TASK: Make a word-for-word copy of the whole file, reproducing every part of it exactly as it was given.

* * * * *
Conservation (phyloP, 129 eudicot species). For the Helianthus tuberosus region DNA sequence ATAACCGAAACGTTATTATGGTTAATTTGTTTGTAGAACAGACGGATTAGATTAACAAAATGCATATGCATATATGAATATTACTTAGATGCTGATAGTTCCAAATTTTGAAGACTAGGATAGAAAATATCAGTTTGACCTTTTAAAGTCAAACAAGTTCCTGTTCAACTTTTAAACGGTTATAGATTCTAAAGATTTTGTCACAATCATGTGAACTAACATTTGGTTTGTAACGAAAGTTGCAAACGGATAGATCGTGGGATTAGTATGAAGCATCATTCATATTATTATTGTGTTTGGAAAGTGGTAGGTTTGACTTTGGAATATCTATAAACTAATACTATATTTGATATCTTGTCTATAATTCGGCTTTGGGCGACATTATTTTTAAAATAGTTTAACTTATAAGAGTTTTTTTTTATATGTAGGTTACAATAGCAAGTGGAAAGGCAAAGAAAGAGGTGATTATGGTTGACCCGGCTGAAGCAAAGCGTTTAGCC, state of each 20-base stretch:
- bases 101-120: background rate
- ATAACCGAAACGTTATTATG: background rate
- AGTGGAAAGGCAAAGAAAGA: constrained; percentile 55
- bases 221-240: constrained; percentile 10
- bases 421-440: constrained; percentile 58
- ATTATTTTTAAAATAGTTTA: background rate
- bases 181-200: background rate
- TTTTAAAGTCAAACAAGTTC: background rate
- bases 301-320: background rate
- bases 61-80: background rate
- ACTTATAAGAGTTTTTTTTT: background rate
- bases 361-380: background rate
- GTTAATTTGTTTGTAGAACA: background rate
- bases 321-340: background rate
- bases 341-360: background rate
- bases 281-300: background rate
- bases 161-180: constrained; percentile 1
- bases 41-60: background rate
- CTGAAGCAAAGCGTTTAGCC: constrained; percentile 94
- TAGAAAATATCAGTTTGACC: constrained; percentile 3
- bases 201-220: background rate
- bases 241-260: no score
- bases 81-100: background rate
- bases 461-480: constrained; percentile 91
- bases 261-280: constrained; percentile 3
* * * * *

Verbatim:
Conservation (phyloP, 129 eudicot species). For the Helianthus tuberosus region DNA sequence ATAACCGAAACGTTATTATGGTTAATTTGTTTGTAGAACAGACGGATTAGATTAACAAAATGCATATGCATATATGAATATTACTTAGATGCTGATAGTTCCAAATTTTGAAGACTAGGATAGAAAATATCAGTTTGACCTTTTAAAGTCAAACAAGTTCCTGTTCAACTTTTAAACGGTTATAGATTCTAAAGATTTTGTCACAATCATGTGAACTAACATTTGGTTTGTAACGAAAGTTGCAAACGGATAGATCGTGGGATTAGTATGAAGCATCATTCATATTATTATTGTGTTTGGAAAGTGGTAGGTTTGACTTTGGAATATCTATAAACTAATACTATATTTGATATCTTGTCTATAATTCGGCTTTGGGCGACATTATTTTTAAAATAGTTTAACTTATAAGAGTTTTTTTTTATATGTAGGTTACAATAGCAAGTGGAAAGGCAAAGAAAGAGGTGATTATGGTTGACCCGGCTGAAGCAAAGCGTTTAGCC, state of each 20-base stretch:
- bases 101-120: background rate
- ATAACCGAAACGTTATTATG: background rate
- AGTGGAAAGGCAAAGAAAGA: constrained; percentile 55
- bases 221-240: constrained; percentile 10
- bases 421-440: constrained; percentile 58
- ATTATTTTTAAAATAGTTTA: background rate
- bases 181-200: background rate
- TTTTAAAGTCAAACAAGTTC: background rate
- bases 301-320: background rate
- bases 61-80: background rate
- ACTTATAAGAGTTTTTTTTT: background rate
- bases 361-380: background rate
- GTTAATTTGTTTGTAGAACA: background rate
- bases 321-340: background rate
- bases 341-360: background rate
- bases 281-300: background rate
- bases 161-180: constrained; percentile 1
- bases 41-60: background rate
- CTGAAGCAAAGCGTTTAGCC: constrained; percentile 94
- TAGAAAATATCAGTTTGACC: constrained; percentile 3
- bases 201-220: background rate
- bases 241-260: no score
- bases 81-100: background rate
- bases 461-480: constrained; percentile 91
- bases 261-280: constrained; percentile 3